Everybody wants more clicks.
But not just any clicks. Clicks that convert. Clicks that convert profitably. And once you’ve got that, you’ll want clicks that convert profitably with a shorter sales cycle.
Every B2B pay per click marketer wants these things. But are they doing everything they can to get them?
If you’re not testing your AdWords ad copy – and testing it rigorously and regularly – you could be missing out on those magic clicks.
The thing is, many marketers are terrible about testing their AdWords ads. They make all the worst mistakes. Like…
- Letting Google pick the winning ad
- Never ending their tests
- Not keeping track of what they’ve tested and how it performed
- Testing only little things, and ignoring total strategy changes
- Not picking a winning ad based on statistically valid results
- Focusing entirely on clickthrough rate without any thought to how the click performs later in the sales process
- And the worst: Not testing at all
We don’t want you to make any of those mistakes, so here’s the nutshell guide to…
How to Successfully Test AdWords Copy
1. Have tracking in place.
Are you among the 42.3 percent AdWords advertisers who don’t have tracking in place?
Say it ain’t so. Because there’s more to each ad than its click-through rate. It’s what happens after the click that actually makes the click valuable. Tracking is especially critical for B2B marketers because you’ve got it a bit harder than your B2C colleagues.
While you can use conversion tracking to see which clicks resulted in a lead, that’s only one step out of a very long sales process. You need to follow the performance of those clicks all the way through to at least a demo, and preferably a client’s first contract.
This why you almost certainly use CRM software or some 3rd party tool to track and evaluate leads. Your AdWords account, and the ads in it, needs to be hooked into that tracking system. This is because we are not spending $20+ per click just to get more clicks. In fact, the single best way to save money on AdWords… is actually to STOP spending money on clicks that get no results.
When you assess how ads have performed, measure them like this:
- Click conversion rate
- Conversion per impression
- Cost per converted click
- Revenue per impression
Those last two metrics are where the money is. Literally.
2. Don’t let Google pick your winning ads
This is derivative of the earlier point, but because Google’s tracking system is probably not sophisticated enough to know which clicks are genuinely generating business for you, it’s not smart enough to pick your winning ads.
In your AdWords account, make sure all your ad groups (and all your campaigns) are set to “Rotate Ads Indefinitely”. Also, heed Google’s warning: “If you’re using Smart Bidding, which prioritizes conversions, AdWords will automatically use the ‘Optimize’ ad rotation setting.”
Note that in some cases, you could do just fine with optimized ad rotation. For instance, if you’ve set up a landing page that is really tailored to weed out unqualified clicks, you might trust the value of any conversions you get from that page. With a landing page like that (think of it almost as a screening device), you could trust the AdWords system to pick the best ad.
Letting Google manage your ads makes even more sense if you tend to slack off on managing your AdWords account (which many people do). Turning ad rotation off is for companies that basically want manual control over their accounts. That is the kind of management I’ve seen work best – by far – but it isn’t every company’s choice.
3. Never proclaim a winner in your split-tests without statistically valid results.
This one’s easy. Keep Perry Marshall’s split-tester web page up as your review your ad groups. Just enter the conversions you truly value – like demos, or perhaps a request to be contacted by a salesperson, or even a return visit to your website – as the CTR.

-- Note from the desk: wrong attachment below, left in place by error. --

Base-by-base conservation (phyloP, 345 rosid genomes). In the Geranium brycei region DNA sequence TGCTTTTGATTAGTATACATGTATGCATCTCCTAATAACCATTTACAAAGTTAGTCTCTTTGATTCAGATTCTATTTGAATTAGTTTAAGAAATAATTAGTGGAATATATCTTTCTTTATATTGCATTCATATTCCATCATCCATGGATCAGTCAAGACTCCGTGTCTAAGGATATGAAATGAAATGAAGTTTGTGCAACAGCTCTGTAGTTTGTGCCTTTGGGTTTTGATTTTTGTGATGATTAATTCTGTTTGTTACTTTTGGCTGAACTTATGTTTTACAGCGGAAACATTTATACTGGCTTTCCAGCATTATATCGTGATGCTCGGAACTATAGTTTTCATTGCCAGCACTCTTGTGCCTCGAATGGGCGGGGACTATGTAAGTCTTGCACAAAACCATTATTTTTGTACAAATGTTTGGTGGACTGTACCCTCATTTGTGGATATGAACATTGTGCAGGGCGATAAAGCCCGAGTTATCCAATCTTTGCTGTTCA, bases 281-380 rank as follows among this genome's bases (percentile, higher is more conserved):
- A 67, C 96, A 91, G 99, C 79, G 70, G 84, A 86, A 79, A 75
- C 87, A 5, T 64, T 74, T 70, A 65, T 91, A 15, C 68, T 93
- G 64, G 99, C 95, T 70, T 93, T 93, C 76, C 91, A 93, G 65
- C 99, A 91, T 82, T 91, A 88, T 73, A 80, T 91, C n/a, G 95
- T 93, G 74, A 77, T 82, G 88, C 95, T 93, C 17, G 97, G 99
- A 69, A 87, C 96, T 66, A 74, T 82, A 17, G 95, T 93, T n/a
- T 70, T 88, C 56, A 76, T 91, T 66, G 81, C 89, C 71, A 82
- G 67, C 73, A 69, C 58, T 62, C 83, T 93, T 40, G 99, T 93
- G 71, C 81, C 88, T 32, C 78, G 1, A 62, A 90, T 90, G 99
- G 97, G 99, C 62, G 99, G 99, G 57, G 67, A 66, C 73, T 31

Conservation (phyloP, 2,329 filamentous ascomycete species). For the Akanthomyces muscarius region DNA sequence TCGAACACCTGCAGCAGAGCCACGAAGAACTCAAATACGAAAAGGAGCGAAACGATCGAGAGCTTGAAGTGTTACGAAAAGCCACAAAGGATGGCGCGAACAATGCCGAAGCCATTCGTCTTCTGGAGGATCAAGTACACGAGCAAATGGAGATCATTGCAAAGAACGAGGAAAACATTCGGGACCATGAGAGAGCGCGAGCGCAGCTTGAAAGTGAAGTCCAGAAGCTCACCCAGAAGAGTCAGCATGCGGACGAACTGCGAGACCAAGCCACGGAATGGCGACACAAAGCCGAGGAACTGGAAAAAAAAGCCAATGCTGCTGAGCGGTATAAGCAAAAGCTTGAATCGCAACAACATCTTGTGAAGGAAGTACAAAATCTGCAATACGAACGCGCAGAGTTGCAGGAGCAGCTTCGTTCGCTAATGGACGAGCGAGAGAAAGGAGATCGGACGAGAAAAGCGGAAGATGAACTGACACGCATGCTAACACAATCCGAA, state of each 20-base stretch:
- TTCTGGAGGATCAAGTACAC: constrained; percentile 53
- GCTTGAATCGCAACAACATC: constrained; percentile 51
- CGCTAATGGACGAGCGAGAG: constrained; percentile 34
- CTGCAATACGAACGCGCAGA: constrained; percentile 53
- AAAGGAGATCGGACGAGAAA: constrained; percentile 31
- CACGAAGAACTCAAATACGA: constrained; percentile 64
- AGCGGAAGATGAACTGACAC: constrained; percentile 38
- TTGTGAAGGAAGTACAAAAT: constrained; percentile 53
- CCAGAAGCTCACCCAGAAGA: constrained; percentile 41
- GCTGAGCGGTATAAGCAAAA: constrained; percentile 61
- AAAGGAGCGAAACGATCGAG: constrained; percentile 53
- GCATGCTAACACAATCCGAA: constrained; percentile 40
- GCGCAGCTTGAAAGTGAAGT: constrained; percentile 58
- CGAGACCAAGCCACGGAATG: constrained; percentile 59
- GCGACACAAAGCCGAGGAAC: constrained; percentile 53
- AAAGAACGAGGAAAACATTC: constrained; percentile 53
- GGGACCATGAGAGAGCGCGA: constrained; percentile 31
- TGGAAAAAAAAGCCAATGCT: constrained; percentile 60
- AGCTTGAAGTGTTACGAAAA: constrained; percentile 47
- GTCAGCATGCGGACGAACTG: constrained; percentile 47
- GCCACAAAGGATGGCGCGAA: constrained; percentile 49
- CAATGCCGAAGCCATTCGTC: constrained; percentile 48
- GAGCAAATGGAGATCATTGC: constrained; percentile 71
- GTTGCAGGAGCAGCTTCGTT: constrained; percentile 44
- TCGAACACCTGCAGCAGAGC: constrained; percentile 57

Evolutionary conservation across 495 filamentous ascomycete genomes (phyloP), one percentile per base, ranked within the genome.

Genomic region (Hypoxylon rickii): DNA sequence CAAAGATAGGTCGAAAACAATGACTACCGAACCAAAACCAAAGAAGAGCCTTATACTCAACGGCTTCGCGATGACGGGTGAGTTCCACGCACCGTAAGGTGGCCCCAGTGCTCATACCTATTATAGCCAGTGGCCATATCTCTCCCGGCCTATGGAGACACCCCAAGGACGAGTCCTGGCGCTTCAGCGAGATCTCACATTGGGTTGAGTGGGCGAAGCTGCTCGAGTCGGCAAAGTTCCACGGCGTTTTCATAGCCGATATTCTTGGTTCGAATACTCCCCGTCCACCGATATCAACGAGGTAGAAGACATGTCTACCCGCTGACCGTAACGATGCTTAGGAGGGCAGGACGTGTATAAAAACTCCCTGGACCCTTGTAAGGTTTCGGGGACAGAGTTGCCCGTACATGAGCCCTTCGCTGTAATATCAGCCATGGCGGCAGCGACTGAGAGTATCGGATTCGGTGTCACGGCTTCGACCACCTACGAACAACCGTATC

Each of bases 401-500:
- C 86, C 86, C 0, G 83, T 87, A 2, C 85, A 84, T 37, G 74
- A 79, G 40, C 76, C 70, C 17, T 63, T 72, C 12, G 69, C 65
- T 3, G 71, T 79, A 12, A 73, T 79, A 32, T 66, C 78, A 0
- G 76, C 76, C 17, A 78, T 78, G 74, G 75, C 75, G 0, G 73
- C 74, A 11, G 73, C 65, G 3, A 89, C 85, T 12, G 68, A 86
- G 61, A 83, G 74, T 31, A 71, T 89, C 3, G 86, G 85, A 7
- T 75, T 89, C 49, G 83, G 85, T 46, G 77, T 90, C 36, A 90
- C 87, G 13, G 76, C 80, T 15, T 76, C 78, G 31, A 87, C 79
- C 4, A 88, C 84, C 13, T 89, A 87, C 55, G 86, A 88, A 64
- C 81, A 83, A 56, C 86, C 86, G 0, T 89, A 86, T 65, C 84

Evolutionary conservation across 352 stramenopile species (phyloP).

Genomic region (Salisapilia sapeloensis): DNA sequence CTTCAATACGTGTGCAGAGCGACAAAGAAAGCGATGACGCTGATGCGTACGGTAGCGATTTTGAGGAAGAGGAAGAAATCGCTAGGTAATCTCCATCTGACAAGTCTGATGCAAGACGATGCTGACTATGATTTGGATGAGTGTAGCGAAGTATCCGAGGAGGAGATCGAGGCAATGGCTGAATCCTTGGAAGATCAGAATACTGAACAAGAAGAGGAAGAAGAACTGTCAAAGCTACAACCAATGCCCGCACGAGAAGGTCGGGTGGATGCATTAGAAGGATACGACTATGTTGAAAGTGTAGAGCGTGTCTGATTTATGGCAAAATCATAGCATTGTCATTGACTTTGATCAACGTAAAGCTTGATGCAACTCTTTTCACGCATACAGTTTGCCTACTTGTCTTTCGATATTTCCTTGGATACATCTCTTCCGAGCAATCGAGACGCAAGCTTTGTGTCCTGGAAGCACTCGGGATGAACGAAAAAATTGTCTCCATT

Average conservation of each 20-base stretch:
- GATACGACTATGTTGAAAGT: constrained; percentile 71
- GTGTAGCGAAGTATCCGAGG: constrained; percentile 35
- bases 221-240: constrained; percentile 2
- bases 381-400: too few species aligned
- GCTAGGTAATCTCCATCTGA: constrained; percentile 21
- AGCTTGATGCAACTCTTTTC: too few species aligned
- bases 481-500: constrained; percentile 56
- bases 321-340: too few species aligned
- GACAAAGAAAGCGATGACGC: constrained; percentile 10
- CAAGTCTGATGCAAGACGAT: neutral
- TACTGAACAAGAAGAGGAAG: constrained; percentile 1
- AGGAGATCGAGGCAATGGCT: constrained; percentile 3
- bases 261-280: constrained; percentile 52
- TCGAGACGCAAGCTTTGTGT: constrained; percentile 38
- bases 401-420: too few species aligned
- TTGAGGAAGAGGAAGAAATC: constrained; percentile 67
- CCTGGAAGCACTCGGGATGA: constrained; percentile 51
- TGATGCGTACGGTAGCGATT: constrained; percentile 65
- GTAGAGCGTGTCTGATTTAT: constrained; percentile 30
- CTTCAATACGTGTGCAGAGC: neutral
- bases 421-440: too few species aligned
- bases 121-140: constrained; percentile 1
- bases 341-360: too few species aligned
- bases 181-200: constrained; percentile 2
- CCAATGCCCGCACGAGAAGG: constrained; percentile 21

That’s going to get you a really low CTR, but it will have you optimizing your ads for what actually matters… which is not how many clicks you can get.
4. Be aware of any other tests going on downstream in your sales funnel.
Testing landing pages? Your website? All that can – and should – affect your conversion rates. So they’ll affect the performance of your ads.
This means that what looks like a winning ad might not be a winning ad, because of changes someone made in the later phases of your company’s sales cycle.
Usually, you can’t get your whole company to stop testing while you test your pay per click ads. But at least get them to tell you what and when they’re testing. At the very least, you need to be aware of things that could affect your ads’ performance.
“How many ads can I test at once?”
This question always comes up as soon as someone gets the testing bug. And it’s a great question.
You can have up to 50 different text ads running at once in one ad group, and up to 20,000 ad groups per campaign ().
That said, we encourage you to not go crazy with creating the largest possible AdWords set up you can imagine. “On average—all of the conversions in an AdWords account come from just 9 percent of the account’s keywords”, so it makes sense to focus your ad copywriting work on the 9 percent (or so) of keywords that are actually generating business.
50+ Ideas for PPC Ad Copy Tests
You get two lines worth of headlines, with up to 30 characters in each of them. They may look at little different depending on the device they’re viewed from.
As you surely know, headlines are critical ad copy. In the immortal words of David Ogilvy, “When you have written your headline, you have spent 80 cents out of your dollar.”
To get you started, here are 30 possible copy tests for your headlines. Spend them well.
1. Test adding some of your top-performing email subject lines to your headlines.
2. Test using some of the title tags from your best-performing (and relevant) website pages or landing pages. (And vice versa. AdWords can be an SEO bonanza if you use it to test the title tags and meta descriptions of your website pages.)
3. Test headlines that have worked well on landing pages.
4. Test inserting a dynamic keyword, particularly if you make it a segment of your headline by putting it in between pipe symbols.
5. Test using phrases from your competitors’ ads.
6. Test using initial caps versus sentence case.
7. Test using your brand name in your headline, versus not using it (both for branded and unbranded search terms).